Newsvendor model

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The newsvendor (or newsboy or single-period[1] or perishable [2]) model is a mathematical model in operations management and applied economics used to determine optimal inventory levels. It is (typically) characterized by fixed prices and uncertain demand for a perishable product. If the inventory level is q, each unit of demand above q is lost in potential sales. This model is also known as the Newsvendor Problem or Newsboy Problem by analogy with the situation faced by a newspaper vendor who must decide how many copies of the day's paper to stock in the face of uncertain demand and knowing that unsold copies will be worthless at the end of the day.


The mathematical problem appears to date from 1888[3] where Edgeworth used the central limit theorem to determine the optimal cash reserves to satisfy random withdrawals from depositors.[4] The modern formulation dates from a 1951 paper in Econometrica by Kenneth Arrow, T. Harris, and Jacob Marshak.[5]

Profit function[edit]

The standard newsvendor profit function is

\pi =E\left[p\min (q,D)\right]-cq

where D is a random variable with probability distribution F representing demand, each unit is sold for price p and purchased for price c, q is the number of units stocked, and E is the expectation operator. The solution to the optimal stocking quantity of the newsvendor which maximizes expected profit is:

Critical fractile formula

q=F^{-1}\left( \frac{p-c}{p}\right)

where F^{-1} denotes the inverse cumulative distribution function of D.

Intuitively, this ratio, referred to as the critical fractile, balances the cost of being understocked (a lost sale worth (p-c)) and the total costs of being either overstocked or understocked (where the cost of being overstocked is the inventory cost, or c so total cost is simply p).

The critical fractile formula is known as Littlewood's rule in the yield management literature.

Numerical Examples[edit]

Uniform Distribution[edit]

Assume that: retail price is p=7 [$/unit] and purchase price is c=5 [$/unit]. Furthermore the D demand follows a uniform distribution (continuous) between D_\min = 50 and D_\max = 80.

q_\text{opt}=F^{-1}\left( \frac{7-5}{7}\right)=F^{-1}\left( 0.285 \right) = D_\min+(D_\max-D_\min) \cdot 0.285 = 58.55\approx59.

Therefore optimal inventory level is approximately 59 units.

Normal Distribution[edit]

Assume that: retail price is p=7 [$/unit] and purchase price is c=5 [$/unit]. Furthermore the D demand follows a normal distribution with a mean, \mu, demand of 50 and a standard deviation, \sigma, of 20.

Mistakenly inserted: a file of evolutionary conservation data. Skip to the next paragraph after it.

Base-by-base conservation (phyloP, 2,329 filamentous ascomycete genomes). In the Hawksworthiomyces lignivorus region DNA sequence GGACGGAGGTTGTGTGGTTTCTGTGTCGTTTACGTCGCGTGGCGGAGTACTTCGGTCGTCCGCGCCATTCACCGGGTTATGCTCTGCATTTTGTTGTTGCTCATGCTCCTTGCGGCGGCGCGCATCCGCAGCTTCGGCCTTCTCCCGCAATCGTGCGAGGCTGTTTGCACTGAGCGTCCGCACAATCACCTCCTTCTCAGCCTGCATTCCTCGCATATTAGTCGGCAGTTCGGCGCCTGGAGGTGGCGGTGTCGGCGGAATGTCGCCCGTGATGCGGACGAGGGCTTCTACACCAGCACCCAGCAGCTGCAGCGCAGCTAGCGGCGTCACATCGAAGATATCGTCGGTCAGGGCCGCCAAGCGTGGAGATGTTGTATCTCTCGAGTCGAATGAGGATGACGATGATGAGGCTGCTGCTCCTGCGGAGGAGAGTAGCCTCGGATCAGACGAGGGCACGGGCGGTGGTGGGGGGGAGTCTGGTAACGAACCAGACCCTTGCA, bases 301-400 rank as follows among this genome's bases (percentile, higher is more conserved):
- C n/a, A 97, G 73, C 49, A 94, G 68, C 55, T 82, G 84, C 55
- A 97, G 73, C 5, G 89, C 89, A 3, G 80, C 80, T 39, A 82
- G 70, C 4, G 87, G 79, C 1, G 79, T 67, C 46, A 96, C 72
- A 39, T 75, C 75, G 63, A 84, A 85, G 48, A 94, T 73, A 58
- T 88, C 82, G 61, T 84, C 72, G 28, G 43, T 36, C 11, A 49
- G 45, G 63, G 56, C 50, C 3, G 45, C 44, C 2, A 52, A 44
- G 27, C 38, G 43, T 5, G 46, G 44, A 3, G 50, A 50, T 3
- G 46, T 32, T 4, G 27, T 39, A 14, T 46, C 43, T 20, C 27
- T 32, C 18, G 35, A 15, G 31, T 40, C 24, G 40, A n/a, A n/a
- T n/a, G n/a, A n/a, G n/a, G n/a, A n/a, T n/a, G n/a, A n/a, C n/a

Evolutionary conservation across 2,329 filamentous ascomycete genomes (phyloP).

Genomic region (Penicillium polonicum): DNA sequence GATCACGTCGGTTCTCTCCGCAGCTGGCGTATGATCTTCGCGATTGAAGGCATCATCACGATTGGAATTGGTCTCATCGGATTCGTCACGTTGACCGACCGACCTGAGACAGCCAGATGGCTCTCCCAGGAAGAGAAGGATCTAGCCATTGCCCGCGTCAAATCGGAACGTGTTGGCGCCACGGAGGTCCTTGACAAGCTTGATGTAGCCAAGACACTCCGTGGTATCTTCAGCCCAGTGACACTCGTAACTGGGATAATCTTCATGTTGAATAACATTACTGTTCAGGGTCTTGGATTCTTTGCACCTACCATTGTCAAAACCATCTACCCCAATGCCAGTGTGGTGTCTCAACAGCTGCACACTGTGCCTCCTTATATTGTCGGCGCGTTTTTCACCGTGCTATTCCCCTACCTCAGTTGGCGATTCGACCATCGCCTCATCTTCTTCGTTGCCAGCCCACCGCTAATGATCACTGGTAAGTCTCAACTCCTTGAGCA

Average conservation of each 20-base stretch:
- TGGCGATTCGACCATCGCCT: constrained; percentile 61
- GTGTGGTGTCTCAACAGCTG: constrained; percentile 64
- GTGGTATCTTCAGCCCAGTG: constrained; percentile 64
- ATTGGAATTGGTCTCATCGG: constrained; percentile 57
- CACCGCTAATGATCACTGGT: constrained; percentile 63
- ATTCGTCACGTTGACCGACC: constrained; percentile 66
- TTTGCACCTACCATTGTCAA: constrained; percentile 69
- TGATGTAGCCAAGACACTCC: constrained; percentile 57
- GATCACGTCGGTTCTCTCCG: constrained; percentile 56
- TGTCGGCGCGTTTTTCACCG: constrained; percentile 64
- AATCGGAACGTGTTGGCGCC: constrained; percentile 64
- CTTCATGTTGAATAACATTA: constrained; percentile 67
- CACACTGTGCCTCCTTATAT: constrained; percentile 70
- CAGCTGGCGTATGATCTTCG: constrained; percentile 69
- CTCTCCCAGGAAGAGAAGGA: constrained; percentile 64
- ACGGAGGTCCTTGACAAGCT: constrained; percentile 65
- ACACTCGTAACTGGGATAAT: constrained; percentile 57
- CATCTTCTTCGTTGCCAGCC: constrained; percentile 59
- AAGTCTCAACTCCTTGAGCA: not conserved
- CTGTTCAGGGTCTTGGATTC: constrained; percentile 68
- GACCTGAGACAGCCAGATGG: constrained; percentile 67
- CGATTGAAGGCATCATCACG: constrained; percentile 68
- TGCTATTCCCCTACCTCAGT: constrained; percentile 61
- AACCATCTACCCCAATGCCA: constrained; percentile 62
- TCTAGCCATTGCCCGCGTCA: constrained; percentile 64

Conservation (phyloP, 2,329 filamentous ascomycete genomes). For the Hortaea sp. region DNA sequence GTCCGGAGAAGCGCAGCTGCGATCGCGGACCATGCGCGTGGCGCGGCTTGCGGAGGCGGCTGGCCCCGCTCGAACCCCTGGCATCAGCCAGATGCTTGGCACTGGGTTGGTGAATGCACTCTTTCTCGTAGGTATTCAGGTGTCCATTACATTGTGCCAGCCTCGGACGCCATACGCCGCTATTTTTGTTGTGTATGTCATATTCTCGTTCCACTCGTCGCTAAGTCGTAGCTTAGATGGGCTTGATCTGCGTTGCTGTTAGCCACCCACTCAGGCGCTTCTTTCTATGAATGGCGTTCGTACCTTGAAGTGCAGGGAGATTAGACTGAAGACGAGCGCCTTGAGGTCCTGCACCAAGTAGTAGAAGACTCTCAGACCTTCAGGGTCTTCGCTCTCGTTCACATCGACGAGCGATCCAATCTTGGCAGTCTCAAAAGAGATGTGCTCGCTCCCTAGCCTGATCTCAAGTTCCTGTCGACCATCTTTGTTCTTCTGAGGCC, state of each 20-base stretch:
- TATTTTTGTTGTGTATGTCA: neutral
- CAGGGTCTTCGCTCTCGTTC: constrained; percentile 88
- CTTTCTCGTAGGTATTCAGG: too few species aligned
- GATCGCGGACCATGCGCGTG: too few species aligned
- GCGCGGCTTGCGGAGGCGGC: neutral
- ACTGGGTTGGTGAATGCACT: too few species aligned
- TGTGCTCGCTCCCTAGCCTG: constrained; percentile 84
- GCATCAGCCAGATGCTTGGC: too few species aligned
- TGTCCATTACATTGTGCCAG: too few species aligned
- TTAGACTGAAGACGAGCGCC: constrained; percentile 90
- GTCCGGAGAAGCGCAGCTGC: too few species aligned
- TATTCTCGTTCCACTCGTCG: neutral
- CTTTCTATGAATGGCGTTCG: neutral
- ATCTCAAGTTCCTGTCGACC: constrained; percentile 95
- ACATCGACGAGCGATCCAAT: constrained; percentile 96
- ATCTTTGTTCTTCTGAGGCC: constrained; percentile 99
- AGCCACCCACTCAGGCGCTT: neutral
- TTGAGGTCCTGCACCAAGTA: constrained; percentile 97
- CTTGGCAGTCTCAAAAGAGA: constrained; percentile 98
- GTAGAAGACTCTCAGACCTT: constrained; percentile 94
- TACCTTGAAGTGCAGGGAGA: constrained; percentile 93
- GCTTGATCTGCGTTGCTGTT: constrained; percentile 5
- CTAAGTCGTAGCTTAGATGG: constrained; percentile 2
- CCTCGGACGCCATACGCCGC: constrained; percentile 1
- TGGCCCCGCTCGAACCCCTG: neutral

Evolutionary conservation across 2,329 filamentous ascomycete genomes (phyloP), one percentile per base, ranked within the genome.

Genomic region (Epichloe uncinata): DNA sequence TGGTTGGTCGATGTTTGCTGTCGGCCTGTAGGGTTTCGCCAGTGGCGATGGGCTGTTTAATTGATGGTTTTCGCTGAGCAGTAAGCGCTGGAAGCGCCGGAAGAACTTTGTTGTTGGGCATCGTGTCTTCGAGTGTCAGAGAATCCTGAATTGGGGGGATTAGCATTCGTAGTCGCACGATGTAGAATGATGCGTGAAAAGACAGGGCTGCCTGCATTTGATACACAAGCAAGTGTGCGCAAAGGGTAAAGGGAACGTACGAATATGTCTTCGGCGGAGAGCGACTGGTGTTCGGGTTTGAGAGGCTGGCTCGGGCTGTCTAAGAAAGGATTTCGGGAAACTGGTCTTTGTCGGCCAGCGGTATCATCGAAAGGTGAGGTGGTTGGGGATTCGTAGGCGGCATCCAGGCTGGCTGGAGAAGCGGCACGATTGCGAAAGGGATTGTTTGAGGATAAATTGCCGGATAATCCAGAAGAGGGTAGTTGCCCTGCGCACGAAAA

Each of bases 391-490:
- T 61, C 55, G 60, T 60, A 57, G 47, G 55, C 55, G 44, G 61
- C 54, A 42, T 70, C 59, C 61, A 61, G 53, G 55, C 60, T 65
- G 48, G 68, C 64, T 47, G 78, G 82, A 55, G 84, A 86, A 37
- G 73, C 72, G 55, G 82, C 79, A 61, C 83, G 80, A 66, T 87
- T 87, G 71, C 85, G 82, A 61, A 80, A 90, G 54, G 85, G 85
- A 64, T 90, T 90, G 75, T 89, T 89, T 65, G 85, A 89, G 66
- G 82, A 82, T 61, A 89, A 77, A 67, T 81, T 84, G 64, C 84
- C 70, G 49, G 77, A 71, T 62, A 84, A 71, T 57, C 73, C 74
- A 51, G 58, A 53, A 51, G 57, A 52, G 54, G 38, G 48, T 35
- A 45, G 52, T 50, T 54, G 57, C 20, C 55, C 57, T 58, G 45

q_\text{opt}=F^{-1}\left( \frac{7-5}{7}\right)=\mu + \sigma Z^{-1}\left( 0.285 \right) = 50 + 20 \cdot -0.56595 = 38.68\approx 39.

Therefore optimal inventory level is approximately 39 units.

q opt = Mu + sigma x zinv x (2/7) Go to MSExcel. NORMSINV (0.285714) = - 0.56595 Therefore q= 50 + 20 (-0.56595) = 38.69 units

Lognormal Distribution[edit]

Assume that: retail price is p=7 [$/unit] and purchase price is c=5 [$/unit]. Furthermore the D demand follows a lognormal distribution with a mean demand of 50, \mu, and a standard deviation, \sigma, of 0.2.

q_\text{opt}=F^{-1}\left(\frac{7-5}{7}\right)=\mu e^{Z^{-1}\left(0.285\right) \sigma} = 50 e^{\left(0.2 \cdot -0.56595 \right)} = 44.64\approx 45.

Therefore optimal inventory level is approximately 45 units.

Extreme situation[edit]

If p<c (i.e. the retail price is less than the purchase price), the numerator becomes negative. In this situation, it isn't worth keeping any item in the inventory.

Cost based optimization of inventory level[edit]

Assuming that the 'newsvendor' is in fact a small company who wants to produce goods to an uncertain market. In this more general situation the cost function of the newsvendor (company) can be formulated in the following manner:

K(q) = c_f + c_v (q-x) + p E\left[\max(D-q,0)\right] + h E\left[\max(q-D,0)\right]

where the individual parameters are the following:

On the basis of the cost function the determination of the optimal inventory level is a minimization problem. So in the long run the amount of cost-optimal end-product can be calculated on the basis of the following relation:[1]

q_\text{opt} = F^{-1}\left( \frac{p-c_v}{p+h}\right)

See also[edit]


  1. ^ a b William J. Stevenson, Operations Management. 10th edition, 2009; page 581
  2. ^ Malakooti, Behnam (2013). Operations and Production Systems with Multiple Objectives. John Wiley & Sons. ISBN 978-1-118-58537-5. 
  3. ^ F. Y. Edgeworth (1888). "The Mathematical Theory of Banking". Journal of the Royal Statistical Society 51 (1): 113–127. JSTOR 2979084.  edit
  4. ^ Guillermo Gallego (18 Jan 2005). "IEOR 4000 Production Management Lecture 7". Columbia University. Retrieved 30 May 2012. 
  5. ^ K.J. Arrow, T. Harris, Jacob Marshak, Optimal Inventory Policy, Econometrica 1951

Further reading[edit]